Legacy software, cyber-risk and the NHS: A therapeutic diagnosis plan

Legacy software, cyber-risk and the NHS: A therapeutic diagnosis plan

The NHS is a top target for cybercriminals and remains susceptible to attacks. Randeep Gill, Principle Security Strategist at Exabeam, discusses the importance of cyber-resilience and the services’ existing vulnerabilities. 

Randeep Gill, Principle Security Strategist at Exabeam

The last few years have seen a surge of new digital technologies being deployed across the NHS in a bid to streamline operations, improve communications and initiate new remote monitoring and healthcare services for patients. All of this has made the NHS a top target for cybercriminals. 

In today’s digitally connected world, healthcare has become one of the most frequently targeted sectors by threat actors for a number of reasons. Alongside offering a wealth of sensitive patient and employee data that cybercriminals can leverage for financial gain on the dark web, the NHS is also particularly susceptible to ransomware attacks that disrupt critical systems and put lives at risk. 

Not only is there an inherent value of the healthcare data digitally held by the NHS – over 40 million citizens’ personal information – but there are also a number of reasons why the NHS represents an extremely attractive target for cybercriminals. 

Multiple vulnerabilities add up to a wealth of opportunities 

Offering one of the largest attack surfaces of all public sector bodies in the UK, the NHS contains a multitude of organisational systems, technologies, networks and users. All of this represents a huge and complex landscape that is difficult to cohesively protect in a unified way against today’s rapidly evolving threat landscape. In recent years, the proliferation of connected Internet of Things (IoT) medical devices has introduced additional security vulnerabilities into the mix. 

However, the biggest challenge confronting NHS organisations is their continued reliance on legacy hardware and software systems that are ripe for exploitation by malicious actors. Whether that is multiple instances of inadequate data storage that leaves patient hardware exposed for cybercriminals to steal or legacy databases that are difficult to secure or encrypt. 

For budget-constrained NHS organisations, older operational technologies can prove expensive or difficult to replace and update. However, as part of a wider connected infrastructure, this creates a major problem for NHS organisations because these older systems and platforms often lack the security features and functionality needed to effectively protect against today’s cybersecurity risks. For example, they may be unable to accommodate tools such as multi-factor authentication, single sign-on or role-based access that are essential for preventing unauthorised access to digital assets.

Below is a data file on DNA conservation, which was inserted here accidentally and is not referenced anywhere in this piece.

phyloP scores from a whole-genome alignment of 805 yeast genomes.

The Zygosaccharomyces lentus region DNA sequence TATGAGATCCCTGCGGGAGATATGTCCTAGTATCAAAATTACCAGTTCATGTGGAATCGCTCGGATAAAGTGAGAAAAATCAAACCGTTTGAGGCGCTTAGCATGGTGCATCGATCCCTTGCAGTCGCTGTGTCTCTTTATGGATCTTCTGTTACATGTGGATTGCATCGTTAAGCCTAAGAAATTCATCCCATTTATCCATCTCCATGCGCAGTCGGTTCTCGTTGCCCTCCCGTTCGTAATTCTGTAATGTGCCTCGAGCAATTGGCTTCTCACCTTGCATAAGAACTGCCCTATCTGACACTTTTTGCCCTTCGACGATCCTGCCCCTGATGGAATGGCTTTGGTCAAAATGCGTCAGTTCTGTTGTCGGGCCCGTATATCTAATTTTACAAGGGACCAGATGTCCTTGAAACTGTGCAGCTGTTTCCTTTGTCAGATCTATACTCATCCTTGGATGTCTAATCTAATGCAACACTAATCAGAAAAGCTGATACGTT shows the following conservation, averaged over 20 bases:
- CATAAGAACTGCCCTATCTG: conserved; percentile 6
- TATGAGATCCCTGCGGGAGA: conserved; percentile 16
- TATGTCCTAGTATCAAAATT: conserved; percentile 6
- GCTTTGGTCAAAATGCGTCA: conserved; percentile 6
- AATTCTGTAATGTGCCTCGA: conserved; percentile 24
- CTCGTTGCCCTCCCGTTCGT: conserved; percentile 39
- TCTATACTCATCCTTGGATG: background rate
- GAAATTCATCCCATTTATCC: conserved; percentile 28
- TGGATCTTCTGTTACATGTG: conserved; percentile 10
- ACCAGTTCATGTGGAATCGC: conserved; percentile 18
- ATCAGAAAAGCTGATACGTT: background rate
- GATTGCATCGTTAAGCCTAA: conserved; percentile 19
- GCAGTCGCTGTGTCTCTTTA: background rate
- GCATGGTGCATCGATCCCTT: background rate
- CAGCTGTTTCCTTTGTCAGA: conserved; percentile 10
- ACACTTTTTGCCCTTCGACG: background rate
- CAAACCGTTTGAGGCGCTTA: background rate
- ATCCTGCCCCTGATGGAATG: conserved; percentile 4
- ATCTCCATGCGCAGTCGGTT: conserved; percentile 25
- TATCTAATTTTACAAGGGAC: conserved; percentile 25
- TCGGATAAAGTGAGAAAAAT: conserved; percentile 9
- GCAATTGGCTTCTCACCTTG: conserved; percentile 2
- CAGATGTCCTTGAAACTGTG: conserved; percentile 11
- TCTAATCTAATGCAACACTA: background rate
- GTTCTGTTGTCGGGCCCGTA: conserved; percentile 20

Finally, threat actors are constantly on the lookout for low-hanging fruit and will scan systems for unpatched software and hardware vulnerabilities that can be exploited to infiltrate and undertake a breach. Increasingly, they are also undertaking supply chain attacks which involve exploiting vulnerabilities in third-party tools that are used daily by organisations worldwide. For example, in June of last year, Health Service Ireland (HSE) became a victim of a cyberattack launched via the MOVEit file transfer tool. 

The need for cyber-resilience is growing 

The enduring and growing threat of cyberattacks is highlighted in news stories on a daily basis. In June, a ransomware attack on the University of Manchester affected an NHS patient data set holding information on 1.1 million patients across 200 hospitals. 

Meanwhile, in July the Barts Health NHS Trust, which serves more than 2.5 million patients, confirmed it was investigating a ransomware incident perpetrated by the BlackCat ransomware gang which claimed to have stolen 70 terabytes of sensitive data. More recently, it was revealed that historic data leaks at the Cambridge University Hospitals NHS Foundation Trust had exposed the sensitive data of more than 22,000 patients. 

To overcome the challenges posed by legacy technologies, NHS organisations will need to take some key steps to foster the cyber-resilience that is needed. At a minimum, this includes: 

  1. Implementing strict access controls that limit data access and reduce the likelihood of success from cyberthreats. 
  1. Regularly training all staff on the importance of setting strong passwords, keeping devices locked when not in use and being aware of phishing and email scams. 
  1. Keeping software and systems updated and diligently rolling out security patches to address known vulnerabilities. 
  1. Securing mobile devices with strong authentication and encryption. 
  1. Undertaking regular risk reviews to identify critical areas to address. This should include understanding who accesses systems, how systems are secured and how patient data is stored and encrypted. 
  1. Initiating a cybersecurity mindset that considers systems, software and tooling. 
  1. Ensuring that the policies and workflows between security and IT functions are aligned and that a clear incident response plan is in place. 

By implementing some pragmatic measures, NHS organisations can start to shift how they thwart cyberattackers and overcome their legacy technology dilemma. By addressing issues like cybersecurity, communication and data storage with a view to moving as close as possible to future-proofing their environments, they will be able to gain a holistic view of their operations and be better prepared to identify and mitigate risk. 

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